Tuesday June 25, 2002 Homily by Fr. Robert Altier Twelfth Week in Ordinary Time

Reading (2 Kings 19:9b-11, 14-21, 31-35a, 36)

Gospel (St. Matthew 7:6, 12-14)

Our Lord tells us today in the Gospel, in that passage we all know so well, that the road that leads to destruction is broad - it is smooth and many there are who are on it; the path that leads to life is narrow - it is rough and there are very few who are on it. We have an idea in the first reading of what that road is going to look like. We have Hezekiah (who was only one of the three kings of Israel who were decent at all) and he is going to be surrounded by Sennacherib, who had destroyed every other kingdom he had come against - literally, completely destroyed them: he put all the people to death and destroyed every building and everything that was there. Now he was coming up against Jerusalem, and he had all of the army and all of the embattlements, everything that they had.

Under normal circumstances, if you think of the way that we might react to something like this, we would be in fear; we would be kind of chaotic; we would be running around trying to put things together and get things in order and having a little fit over what it is we are going to do, and so on. Hezekiah, on the other hand, takes the narrow road. He goes directly to the temple of the Lord; he lays out the letter before the Lord and prays. He trusts in the Lord. Again, we see where the difficulty in trust comes. When you know fully well that your city is about to be surrounded by somebody who has destroyed every city he has come against and you have got charge of the people, you are going to be killed if the same pattern follows. Yet what he did was not to panic, it was not to try to take matters into his own hands, but it was to go before the Lord and to trust Him, even when it seemed that it was hopeless, when it seemed foolish to try to trust because what was there to trust in?

But Hezekiah made it very clear, he said, "The kings of Assyria have laid waste the nations and their lands, and cast their gods into the fire; they destroyed them because they were not gods, but the work of human hands, wood and stone. But You alone are the living God. You alone are the One who created the heavens and the earth." We know that. We know that God is the only One, except when things get difficult we tend to forget about Him. We try to do it ourselves or we wander from God or we wonder why God allows these things or whatever goes through our minds. We see our infidelity. We see where, when the road gets rough, we tend to step off of it or we look for that wide and smooth and easy path. We say, "Well, the people walking that way sure have it a whole lot easier." In this life, that is true - but not in the next.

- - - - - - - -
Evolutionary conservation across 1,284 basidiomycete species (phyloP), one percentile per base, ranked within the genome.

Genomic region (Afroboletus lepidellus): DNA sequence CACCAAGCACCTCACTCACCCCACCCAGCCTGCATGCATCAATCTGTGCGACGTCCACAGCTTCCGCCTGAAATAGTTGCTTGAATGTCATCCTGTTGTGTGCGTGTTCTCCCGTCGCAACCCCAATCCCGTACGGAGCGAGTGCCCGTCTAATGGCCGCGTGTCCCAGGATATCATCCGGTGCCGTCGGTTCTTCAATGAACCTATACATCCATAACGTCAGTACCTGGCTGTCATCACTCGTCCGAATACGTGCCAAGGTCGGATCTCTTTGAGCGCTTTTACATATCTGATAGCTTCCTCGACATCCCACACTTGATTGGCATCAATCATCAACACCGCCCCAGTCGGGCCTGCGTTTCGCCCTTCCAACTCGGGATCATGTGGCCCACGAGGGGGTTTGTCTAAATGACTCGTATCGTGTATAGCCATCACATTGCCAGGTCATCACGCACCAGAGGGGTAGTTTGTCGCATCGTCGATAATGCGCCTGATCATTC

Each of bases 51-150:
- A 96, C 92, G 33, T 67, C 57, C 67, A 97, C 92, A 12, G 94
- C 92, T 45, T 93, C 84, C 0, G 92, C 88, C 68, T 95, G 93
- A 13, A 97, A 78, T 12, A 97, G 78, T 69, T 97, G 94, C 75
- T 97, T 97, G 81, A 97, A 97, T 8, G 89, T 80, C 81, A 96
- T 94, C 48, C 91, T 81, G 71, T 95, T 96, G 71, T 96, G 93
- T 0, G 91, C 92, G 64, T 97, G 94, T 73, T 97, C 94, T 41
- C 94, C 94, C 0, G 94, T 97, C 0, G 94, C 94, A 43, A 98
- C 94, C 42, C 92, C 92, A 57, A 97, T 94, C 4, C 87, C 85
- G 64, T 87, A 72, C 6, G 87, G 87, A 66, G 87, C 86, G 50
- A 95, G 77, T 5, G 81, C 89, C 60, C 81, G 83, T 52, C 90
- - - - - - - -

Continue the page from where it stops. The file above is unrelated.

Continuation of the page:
We need to stay on that rough and narrow path. We know that the way that leads to life is narrow; the Lord has made it very clear. And we need to allow Him to define what those measurements are going to be rather than trying to tell Him what they ought to be. If we try to tell Him it is too narrow, that is not going to work because He tells us it is easier for a camel to get through the eye of a needle than for a rich man to enter the kingdom of Heaven. That's how narrow the opening is, and so it is for God to define and for us simply to trust, to pray, and to be obedient.

None of those things are easy for us. It takes an awful lot of grace and a lot of cooperation on our part to be willing to do this and to be able to do it. It has to come from the Lord, but our part is to trust - no matter what the circumstances, no matter how bad it seems, no matter how impossible it appears. We hear that when Sennacherib came up and surrounded Jerusalem, he had them sieged and actually taunted them and said, "Hezekiah and Jerusalem are like a bird in a cage." He had them dead to rights. And that night the Lord sent His angel through the Assyrian camp and 185,000 men died in one night. It is not impossible for the Lord. But He is going to test us; He is going to try us; He is going to see if we remain faithful even when things seem impossible. That is the rough and narrow road. That is the constricted opening. Our task is to trust and let God lead us, these very rich people, through the eye of a needle because for man it is impossible, but for God all things are possible.

* This text was transcribed from the audio recording of a homily by Father Robert Altier with minimal editing.